There are more than 40,000 people in Ireland with dementia, some 14,000 of whom are in residential care.
The initiative, led by the charity Genio, will develop and test new services for those with dementia, which will eventually become national policy.
K-Cord, the Kinsale Community Response to Dementia, will work with Genio’s support to develop community-based services for dementia-sufferers over the next three and a half years.
The scheme was launched on behalf of Kathleen Lynch, the junior health minister, by Ciarán Lynch TD yesterday.
He said that the project aims to ensure that people with dementia can live for longer within their own communities and have an improved quality of life.
Mr Lynch said such an approach is expected to provide significant savings for the exchequer.
“Starting in Kinsale, we will develop and test new service models, and the results of this will influence public policy and investment in this area.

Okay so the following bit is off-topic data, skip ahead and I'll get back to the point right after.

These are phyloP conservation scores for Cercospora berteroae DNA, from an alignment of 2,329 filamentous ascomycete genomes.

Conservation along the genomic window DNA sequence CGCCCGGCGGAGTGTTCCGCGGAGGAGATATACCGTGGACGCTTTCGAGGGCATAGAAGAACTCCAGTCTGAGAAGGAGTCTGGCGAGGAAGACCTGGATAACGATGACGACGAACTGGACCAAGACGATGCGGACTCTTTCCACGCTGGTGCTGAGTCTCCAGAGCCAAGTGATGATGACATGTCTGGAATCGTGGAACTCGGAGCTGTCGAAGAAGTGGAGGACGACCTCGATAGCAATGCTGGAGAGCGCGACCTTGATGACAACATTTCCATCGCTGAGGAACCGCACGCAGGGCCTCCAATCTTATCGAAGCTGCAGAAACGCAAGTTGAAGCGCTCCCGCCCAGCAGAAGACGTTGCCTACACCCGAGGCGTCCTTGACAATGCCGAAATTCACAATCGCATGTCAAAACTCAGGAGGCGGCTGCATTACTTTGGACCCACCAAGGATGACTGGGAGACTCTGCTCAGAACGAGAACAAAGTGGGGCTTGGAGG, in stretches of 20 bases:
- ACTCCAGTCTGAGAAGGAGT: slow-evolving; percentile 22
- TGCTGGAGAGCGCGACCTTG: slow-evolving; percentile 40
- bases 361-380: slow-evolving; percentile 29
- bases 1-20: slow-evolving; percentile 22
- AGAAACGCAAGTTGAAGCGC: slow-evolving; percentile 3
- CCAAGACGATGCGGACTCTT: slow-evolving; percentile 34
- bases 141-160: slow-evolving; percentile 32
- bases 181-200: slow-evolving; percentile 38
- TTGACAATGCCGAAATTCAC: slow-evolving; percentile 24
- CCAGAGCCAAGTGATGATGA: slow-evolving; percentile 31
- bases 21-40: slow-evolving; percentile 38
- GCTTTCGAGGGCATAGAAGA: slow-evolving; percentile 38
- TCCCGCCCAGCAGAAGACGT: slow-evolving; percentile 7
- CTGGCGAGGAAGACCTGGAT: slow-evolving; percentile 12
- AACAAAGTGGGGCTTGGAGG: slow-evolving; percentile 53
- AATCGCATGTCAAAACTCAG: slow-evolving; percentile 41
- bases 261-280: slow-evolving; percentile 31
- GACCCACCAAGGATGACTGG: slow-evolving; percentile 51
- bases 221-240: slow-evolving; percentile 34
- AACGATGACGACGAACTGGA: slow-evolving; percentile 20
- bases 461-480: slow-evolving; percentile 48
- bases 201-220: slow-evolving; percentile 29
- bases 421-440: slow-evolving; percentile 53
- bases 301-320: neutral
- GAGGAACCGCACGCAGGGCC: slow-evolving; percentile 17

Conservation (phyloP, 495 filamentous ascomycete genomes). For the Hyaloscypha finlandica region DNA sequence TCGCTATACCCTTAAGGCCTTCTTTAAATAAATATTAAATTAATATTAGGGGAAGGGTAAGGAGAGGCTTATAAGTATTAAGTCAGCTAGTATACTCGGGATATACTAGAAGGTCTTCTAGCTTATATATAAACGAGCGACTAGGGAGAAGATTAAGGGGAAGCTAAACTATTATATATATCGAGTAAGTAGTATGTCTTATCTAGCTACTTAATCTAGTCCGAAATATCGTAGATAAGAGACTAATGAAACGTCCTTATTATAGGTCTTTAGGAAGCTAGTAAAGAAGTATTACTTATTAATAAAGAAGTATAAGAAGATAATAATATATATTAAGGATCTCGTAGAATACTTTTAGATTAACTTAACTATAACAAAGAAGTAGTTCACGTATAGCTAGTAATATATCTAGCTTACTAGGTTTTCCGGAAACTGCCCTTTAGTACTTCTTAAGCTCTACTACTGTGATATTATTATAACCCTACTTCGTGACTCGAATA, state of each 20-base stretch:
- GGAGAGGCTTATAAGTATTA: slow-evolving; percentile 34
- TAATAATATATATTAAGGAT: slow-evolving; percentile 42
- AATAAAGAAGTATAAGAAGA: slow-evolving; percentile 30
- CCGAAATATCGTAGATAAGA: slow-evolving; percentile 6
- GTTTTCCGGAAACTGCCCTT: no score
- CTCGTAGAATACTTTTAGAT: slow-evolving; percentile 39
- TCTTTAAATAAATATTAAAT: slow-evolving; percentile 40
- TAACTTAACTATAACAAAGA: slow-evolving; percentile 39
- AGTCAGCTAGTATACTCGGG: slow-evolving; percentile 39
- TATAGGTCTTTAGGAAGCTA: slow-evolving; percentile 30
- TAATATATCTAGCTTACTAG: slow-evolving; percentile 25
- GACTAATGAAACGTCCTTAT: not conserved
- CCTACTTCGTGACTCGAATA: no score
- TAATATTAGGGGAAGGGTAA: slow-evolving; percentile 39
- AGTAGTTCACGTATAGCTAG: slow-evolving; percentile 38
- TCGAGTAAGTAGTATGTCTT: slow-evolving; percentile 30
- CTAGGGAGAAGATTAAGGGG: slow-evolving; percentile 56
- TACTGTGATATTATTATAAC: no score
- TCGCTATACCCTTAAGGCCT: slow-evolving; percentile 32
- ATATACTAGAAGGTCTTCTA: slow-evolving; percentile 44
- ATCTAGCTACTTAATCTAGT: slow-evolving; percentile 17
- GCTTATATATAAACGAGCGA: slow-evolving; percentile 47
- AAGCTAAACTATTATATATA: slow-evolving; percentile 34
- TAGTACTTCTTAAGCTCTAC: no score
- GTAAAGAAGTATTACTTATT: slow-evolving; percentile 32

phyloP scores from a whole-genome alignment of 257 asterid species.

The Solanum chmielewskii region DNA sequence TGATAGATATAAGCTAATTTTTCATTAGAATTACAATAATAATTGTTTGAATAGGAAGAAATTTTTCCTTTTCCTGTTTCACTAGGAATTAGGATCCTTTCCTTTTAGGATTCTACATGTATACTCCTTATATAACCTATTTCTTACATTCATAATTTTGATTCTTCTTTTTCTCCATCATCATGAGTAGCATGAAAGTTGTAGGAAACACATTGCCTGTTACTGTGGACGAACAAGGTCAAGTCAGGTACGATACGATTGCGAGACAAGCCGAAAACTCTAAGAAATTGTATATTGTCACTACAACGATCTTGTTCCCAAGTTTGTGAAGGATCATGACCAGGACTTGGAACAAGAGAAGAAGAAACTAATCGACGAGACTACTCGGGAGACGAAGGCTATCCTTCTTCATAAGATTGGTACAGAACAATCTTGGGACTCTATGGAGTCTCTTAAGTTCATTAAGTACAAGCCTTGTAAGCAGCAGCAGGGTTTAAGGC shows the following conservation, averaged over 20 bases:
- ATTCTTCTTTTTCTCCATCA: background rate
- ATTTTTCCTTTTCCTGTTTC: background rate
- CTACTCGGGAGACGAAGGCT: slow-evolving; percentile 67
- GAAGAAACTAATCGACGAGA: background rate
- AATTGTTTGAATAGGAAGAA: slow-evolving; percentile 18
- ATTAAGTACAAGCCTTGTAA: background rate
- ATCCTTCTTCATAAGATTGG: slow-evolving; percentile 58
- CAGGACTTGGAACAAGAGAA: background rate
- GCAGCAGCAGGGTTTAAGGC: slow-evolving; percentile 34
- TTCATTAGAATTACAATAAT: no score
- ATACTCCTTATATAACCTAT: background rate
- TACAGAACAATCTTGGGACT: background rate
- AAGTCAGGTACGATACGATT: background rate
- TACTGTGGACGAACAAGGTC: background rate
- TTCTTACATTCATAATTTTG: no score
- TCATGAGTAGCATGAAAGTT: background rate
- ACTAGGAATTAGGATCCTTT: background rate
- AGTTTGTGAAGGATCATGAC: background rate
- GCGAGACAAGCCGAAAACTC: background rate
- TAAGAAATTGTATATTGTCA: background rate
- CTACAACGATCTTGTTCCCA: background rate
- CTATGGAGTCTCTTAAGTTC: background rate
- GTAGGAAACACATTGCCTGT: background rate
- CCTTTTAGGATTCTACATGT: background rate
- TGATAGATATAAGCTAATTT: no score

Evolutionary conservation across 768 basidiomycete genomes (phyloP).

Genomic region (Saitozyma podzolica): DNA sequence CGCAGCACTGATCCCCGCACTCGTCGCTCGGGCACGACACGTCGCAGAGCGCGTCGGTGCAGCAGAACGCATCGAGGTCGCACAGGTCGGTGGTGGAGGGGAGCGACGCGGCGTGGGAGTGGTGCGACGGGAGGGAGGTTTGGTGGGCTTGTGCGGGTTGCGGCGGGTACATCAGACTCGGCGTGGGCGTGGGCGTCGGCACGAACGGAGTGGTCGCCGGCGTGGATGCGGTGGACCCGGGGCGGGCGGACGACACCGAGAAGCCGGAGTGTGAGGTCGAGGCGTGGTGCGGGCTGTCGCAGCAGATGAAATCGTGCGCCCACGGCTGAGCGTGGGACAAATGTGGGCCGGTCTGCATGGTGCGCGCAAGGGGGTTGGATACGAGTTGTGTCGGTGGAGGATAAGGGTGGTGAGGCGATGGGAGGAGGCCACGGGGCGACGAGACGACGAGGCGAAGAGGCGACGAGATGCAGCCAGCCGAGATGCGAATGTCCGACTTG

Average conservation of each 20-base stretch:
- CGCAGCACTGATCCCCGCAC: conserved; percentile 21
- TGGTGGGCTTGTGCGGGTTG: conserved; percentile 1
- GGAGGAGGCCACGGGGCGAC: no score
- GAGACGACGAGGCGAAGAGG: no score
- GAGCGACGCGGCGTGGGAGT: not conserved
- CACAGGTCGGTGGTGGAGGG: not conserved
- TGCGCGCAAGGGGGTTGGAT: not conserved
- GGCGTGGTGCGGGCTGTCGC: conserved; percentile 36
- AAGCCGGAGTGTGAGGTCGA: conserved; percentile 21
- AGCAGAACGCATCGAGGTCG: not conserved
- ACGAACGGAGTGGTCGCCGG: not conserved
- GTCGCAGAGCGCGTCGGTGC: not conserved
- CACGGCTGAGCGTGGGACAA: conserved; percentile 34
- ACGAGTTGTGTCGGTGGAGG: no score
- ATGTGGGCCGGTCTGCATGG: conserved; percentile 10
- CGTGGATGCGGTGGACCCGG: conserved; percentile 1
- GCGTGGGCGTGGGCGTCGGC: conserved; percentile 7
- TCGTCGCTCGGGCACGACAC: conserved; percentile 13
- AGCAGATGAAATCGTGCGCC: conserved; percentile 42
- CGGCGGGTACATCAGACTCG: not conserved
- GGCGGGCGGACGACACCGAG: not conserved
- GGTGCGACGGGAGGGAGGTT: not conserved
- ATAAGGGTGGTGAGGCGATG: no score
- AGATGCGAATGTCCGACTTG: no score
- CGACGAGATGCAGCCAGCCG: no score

“These projects should build the leadership required in the field and drive permanent change to the benefit of people with dementia, their families and society in general,” Mr Lynch said.
Genio is leading the project in collaboration with the Department of Health and with the support of the Atlantic Philanthropies and the HSE, which are jointly funding the €4.3m cost of the Kinsale project and three others which will be launched around the country.
The charity wants to “refocus services” to tailor them for individual need.
The Kinsale project, led by Dr Tony Foley of The Medical Centre, will include a community drop-in centre for people with dementia and innovative activities for people to participate in. It will also provide training for professionals and volunteers and support to carers.
“We believe the people of Kinsale will demonstrate that communities, in collaboration with professionals, can and will provide the support needed by people with dementia to keep them active and involved in their community,” Dr Foley said.